Brave soldiers who fought for their countries during World War II came together on Thursday for a special D-Day commemoration ceremony marking 75 years since allied forces launched a combined assault on Nazi-occupied France.
On June 6, 1944, naval, air and land troops joined together to attack the forces on the coast of France in the region of Normandy in a mission named Operation Overlord.
Around 156,000 allied forces arrived in the European country, fighting against German forces in hopes of finally putting an end to the war that had been raging since 1939. Battling in tough conditions, the soldiers put their lives at risk to defeat Nazi Germany and after 11 months their goal was met.
Though the years have passed, the memories still remain for the veterans who sacrificed their lives to create a better future for others. Thursday marked a special moment for all who were involved in D-Day, with many taking the time to reflect on the hardships faced and the friends lost in battle.
American veteran Jack Ewald was one of many to take part in a special ceremony this year in Normandy alongside his fellow soldiers.
“We didn’t do anything special,” he told the publication. “We all protected each other. We knew we had to do it and we did it. There weren’t no hero business about it.”
Private First Class Warren Goss also made the trip to France to mark the anniversary. He was part of one of the first waves of soldiers to land on nearby Utah beach after three years at sea.
“Most people were seasick. We could hardly see land. The Germans could see us but we couldn’t see them. We didn’t know when a Higgins boat was hit it would sink and guys would drown, that we would be machine-gunned as soon as we opened up the front gate and the ramp,” he recalled to The Telegraph.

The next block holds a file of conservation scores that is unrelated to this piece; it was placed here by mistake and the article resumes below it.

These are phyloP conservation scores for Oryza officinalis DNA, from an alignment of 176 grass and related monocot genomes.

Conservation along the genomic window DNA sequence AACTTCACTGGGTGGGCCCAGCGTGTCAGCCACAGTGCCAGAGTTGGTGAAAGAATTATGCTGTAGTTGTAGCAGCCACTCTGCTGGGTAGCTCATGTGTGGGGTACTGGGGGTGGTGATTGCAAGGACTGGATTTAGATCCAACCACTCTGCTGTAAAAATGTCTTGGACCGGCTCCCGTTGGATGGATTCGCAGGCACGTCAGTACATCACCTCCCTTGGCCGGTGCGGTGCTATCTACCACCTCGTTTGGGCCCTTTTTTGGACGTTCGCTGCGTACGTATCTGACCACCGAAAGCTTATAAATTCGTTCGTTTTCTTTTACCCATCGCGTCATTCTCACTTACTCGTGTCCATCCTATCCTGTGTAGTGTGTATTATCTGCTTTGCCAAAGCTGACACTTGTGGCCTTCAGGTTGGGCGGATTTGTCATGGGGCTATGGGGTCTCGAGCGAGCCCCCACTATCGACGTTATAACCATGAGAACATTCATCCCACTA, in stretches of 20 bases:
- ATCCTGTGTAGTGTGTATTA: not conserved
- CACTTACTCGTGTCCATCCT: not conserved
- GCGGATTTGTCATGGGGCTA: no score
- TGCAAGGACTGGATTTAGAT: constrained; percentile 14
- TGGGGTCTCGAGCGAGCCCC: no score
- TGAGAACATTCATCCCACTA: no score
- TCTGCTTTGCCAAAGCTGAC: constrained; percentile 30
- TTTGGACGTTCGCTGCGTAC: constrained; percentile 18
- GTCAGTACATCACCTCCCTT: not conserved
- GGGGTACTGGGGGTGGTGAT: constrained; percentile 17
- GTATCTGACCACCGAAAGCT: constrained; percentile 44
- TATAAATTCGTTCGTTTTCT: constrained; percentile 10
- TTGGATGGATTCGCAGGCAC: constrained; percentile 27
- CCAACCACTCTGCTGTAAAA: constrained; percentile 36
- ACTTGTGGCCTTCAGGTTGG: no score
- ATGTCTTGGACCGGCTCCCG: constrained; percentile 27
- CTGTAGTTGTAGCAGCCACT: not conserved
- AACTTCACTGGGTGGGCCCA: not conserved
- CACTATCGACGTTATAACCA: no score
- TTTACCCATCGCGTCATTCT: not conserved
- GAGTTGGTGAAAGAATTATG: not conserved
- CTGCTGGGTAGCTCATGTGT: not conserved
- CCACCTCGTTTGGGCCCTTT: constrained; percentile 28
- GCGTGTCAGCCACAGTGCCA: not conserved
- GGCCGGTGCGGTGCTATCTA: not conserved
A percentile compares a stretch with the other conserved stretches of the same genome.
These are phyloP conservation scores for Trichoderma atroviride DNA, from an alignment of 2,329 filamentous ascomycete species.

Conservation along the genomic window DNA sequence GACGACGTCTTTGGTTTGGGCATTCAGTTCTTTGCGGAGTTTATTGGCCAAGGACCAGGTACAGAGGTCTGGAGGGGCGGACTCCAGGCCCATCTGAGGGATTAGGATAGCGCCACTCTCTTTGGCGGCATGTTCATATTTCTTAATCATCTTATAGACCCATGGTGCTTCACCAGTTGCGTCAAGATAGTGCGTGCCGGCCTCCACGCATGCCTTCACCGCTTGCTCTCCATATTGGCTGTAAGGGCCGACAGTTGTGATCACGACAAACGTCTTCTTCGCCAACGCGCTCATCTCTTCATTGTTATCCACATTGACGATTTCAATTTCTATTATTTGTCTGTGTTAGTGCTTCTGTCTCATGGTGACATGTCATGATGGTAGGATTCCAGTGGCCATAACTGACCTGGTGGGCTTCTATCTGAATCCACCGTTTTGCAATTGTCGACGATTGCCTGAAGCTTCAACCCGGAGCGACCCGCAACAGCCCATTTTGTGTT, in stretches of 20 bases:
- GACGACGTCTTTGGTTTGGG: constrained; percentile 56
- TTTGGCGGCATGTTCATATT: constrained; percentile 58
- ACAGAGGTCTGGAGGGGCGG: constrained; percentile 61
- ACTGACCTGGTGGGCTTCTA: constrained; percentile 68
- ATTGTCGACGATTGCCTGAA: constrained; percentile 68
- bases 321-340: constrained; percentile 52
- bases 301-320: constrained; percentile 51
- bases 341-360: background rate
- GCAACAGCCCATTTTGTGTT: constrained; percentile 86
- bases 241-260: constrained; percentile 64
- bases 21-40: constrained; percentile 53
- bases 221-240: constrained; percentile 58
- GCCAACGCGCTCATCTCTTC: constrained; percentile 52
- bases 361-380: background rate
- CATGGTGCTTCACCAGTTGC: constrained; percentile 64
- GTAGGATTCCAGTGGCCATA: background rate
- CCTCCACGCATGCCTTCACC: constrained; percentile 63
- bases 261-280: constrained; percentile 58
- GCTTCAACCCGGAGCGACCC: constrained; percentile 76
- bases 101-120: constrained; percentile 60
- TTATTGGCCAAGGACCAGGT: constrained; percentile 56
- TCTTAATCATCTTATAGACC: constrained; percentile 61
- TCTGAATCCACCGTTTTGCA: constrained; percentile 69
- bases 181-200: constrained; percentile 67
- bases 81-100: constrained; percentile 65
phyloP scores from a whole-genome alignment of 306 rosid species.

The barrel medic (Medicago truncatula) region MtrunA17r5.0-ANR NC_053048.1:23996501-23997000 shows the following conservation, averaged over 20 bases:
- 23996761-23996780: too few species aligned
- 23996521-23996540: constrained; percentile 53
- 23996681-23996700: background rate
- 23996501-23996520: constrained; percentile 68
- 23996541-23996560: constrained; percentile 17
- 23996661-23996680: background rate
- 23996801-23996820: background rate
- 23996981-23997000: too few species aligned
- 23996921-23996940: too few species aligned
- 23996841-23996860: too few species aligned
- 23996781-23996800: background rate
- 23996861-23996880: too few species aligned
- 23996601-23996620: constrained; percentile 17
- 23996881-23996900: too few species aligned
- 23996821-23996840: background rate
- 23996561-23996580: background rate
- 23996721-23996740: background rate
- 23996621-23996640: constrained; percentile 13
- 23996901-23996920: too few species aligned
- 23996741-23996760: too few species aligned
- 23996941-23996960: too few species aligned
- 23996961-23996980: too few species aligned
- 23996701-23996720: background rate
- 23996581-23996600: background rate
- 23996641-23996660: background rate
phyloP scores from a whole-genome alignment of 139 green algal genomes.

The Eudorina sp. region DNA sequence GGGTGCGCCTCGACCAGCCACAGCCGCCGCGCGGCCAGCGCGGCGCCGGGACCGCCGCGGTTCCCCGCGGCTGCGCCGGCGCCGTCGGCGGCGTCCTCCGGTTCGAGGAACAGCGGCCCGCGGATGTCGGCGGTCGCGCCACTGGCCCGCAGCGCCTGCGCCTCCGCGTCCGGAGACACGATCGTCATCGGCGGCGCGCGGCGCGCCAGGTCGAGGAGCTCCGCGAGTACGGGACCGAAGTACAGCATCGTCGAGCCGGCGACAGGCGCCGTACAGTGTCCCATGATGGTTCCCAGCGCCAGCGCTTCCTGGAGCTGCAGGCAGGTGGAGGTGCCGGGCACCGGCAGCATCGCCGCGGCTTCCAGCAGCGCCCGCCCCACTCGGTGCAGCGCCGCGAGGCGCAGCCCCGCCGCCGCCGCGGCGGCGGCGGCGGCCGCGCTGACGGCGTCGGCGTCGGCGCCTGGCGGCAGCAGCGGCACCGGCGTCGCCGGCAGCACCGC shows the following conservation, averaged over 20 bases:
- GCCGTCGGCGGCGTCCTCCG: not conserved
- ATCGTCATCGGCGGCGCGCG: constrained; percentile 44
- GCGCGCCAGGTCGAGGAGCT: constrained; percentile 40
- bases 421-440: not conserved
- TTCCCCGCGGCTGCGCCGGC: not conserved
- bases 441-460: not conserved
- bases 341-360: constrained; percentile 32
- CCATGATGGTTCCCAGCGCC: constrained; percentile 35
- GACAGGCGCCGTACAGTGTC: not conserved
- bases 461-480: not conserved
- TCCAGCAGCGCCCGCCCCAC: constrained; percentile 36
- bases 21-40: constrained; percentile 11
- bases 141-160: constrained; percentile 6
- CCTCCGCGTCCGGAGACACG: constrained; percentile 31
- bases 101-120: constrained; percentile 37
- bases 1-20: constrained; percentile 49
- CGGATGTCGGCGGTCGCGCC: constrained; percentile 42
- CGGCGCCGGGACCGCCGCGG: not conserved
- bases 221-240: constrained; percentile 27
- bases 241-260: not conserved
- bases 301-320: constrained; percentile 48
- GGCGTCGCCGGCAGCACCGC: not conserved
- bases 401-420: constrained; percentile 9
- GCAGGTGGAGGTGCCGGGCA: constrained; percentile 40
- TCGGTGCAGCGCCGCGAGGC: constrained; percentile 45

“I jumped off the side. I had water up to my chest and had to bounce in, bounce in. My job was to lay down covering fire for the engineers so they could clear that beach. They blew up the beach wall and did a good job. Our job was to keep the Germans pinned down so they could work.”
The day was very different for William Blount who never actually landed on Normandy but still played a pivotal role in the defeat over Nazi Germany.
According to The Telegraph, the Royal Marine stayed on board a Landing Craft Gun vessel which was anchored nearby where he shot hundreds of shells towards the shore.
Blount stated: “I watched two torpedoes go by our 180ft LCG. There was nothing we could do. It was horrendous. We just had to watch and wait as it passed by.”
The 99-year-old gave a moving speech about his experience landing on the shores of Normandy 75 years ago as a 24-year-old.
“I was terrified. I think everyone was – you don’t show it, but it’s there,” he said to the crowd
“I look back on it as a big part of my life, it changed me in a way – but I was just a small part in a very big machine.
He added: “You never forget your comrades because we were all in there together.”